The judge added in para 67 that on 18 May 2009 Sheikh Siraj met Mr Fuchs in a hotel in Jeddah. Mr Fuchs made a note to his father, Dr Manfred Fuchs, telling him that Sheikh Siraj had told him that Sheikh Abdullah had "assumed the shares in the Alhamrani Group" and that as a consequence FOMEL, too, would be transferred to him. Sheikh Siraj gave evidence to the judge that he told Mr Fuchs the exact opposite, but the judge held that the note must be accepted at face value.
The conclusions of the judge in this regard were echoed by the ECCA, which summarised its conclusions in paras 73 and 74:
All this is powerful support for the submission that, although the judge and the ECCA did not reach the same conclusion on the ultimate question, they made concurrent findings of fact on important aspects of the case in which they both held that the Brothers' evidence was in significant respects incredible.
Unsurprisingly, counsel for Sheikh Abdullah submitted to the judge that those materials showed that the Brothers knew throughout that Chemtrade had been part of the subject matter of the sale. The judge rejected much of the Brothers' evidence as unreliable but accepted their basic point that the Agreement excluded FOMEL/Chemtrade. In the opinion of the Board, essentially for the reasons which it has already given, he was wrong to do so.
The judge's analysis involves these steps. It was contemplated in February 2008 that FOMEL (and thus Chemtrade) would be involved in the transaction, whoever was the seller and whoever was the buyer. The calculation of the value and indeed the price, at least initially, proceeded on the basis that FOMEL (Chemtrade) was included, again regardless of who was the seller and who the buyer. Then, at some stage before the Offer Letter, it was agreed that FOMEL (Chemtrade) was excluded, even though there is no external evidence or corroboration of the change. Then, at some further stage after that, without any communications between the parties, they proceeded on the basis that FOMEL (Chemtrade) was included. They did so both in their actions and in their communications with the Brothers.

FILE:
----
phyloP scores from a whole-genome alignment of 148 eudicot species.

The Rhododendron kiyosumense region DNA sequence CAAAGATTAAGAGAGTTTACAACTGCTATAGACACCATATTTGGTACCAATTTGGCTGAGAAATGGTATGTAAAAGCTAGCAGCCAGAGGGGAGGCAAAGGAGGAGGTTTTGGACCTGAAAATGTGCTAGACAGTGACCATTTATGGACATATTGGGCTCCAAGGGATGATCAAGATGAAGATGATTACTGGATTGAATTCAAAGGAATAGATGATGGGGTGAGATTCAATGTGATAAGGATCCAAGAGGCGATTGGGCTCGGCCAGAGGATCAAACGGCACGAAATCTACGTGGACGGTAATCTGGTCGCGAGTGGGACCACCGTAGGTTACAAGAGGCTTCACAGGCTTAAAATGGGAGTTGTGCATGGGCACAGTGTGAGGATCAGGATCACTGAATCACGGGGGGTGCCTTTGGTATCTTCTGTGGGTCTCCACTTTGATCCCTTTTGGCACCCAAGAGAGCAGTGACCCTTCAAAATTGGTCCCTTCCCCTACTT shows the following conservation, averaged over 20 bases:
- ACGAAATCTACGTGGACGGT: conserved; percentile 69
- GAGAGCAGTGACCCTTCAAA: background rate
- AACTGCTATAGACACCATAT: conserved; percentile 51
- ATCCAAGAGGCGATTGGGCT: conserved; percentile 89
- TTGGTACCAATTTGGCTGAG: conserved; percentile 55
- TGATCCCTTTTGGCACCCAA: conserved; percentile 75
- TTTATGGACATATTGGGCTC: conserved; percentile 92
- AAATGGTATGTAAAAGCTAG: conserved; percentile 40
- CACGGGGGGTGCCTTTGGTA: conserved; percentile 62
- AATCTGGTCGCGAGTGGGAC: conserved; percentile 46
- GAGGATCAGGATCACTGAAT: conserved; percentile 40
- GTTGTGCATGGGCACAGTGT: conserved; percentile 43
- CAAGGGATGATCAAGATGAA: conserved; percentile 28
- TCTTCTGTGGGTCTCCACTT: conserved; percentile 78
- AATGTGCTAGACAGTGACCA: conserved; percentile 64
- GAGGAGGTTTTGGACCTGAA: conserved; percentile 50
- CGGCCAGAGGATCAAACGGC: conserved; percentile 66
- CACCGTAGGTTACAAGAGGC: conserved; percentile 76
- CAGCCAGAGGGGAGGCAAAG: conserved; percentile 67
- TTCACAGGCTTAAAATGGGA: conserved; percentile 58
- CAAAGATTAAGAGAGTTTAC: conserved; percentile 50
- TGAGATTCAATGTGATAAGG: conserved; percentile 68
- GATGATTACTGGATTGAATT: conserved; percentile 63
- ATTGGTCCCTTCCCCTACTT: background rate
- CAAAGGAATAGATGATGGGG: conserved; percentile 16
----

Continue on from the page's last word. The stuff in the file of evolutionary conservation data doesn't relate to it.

In short, there is no convincing evidence to support the Brothers' case. Once the judge's conclusion as to the agreed price is rejected, as the Board has rejected it in paras 41 to 47 above, and, once the relevance of the February arrangements is accepted, the conclusion reached by the ECCA becomes ever more compelling.
This is especially so when account is taken of the probabilities, which may be summarised thus. It is clear that Chemtrade/FOMEL was included in both the DTBA valuation and Mr Karamat's affordability valuation of SR150m per male share. The affordability valuation was made on the basis of what would be needed to fund a SR300m loan. It seems against all probabilities that the Brothers would have volunteered to exclude Chemtrade from the Offer Letter when
it was affordable at the price mentioned in the Offer Letter of SR150m per male share,
as stated in para 54 of the Statement of Facts and Issues, it was the intention, belief and expectation of the Brothers at the time that Sheikh Abdullah would not be able to exercise the option to purchase the Brothers' shares but would have to sell his share to them,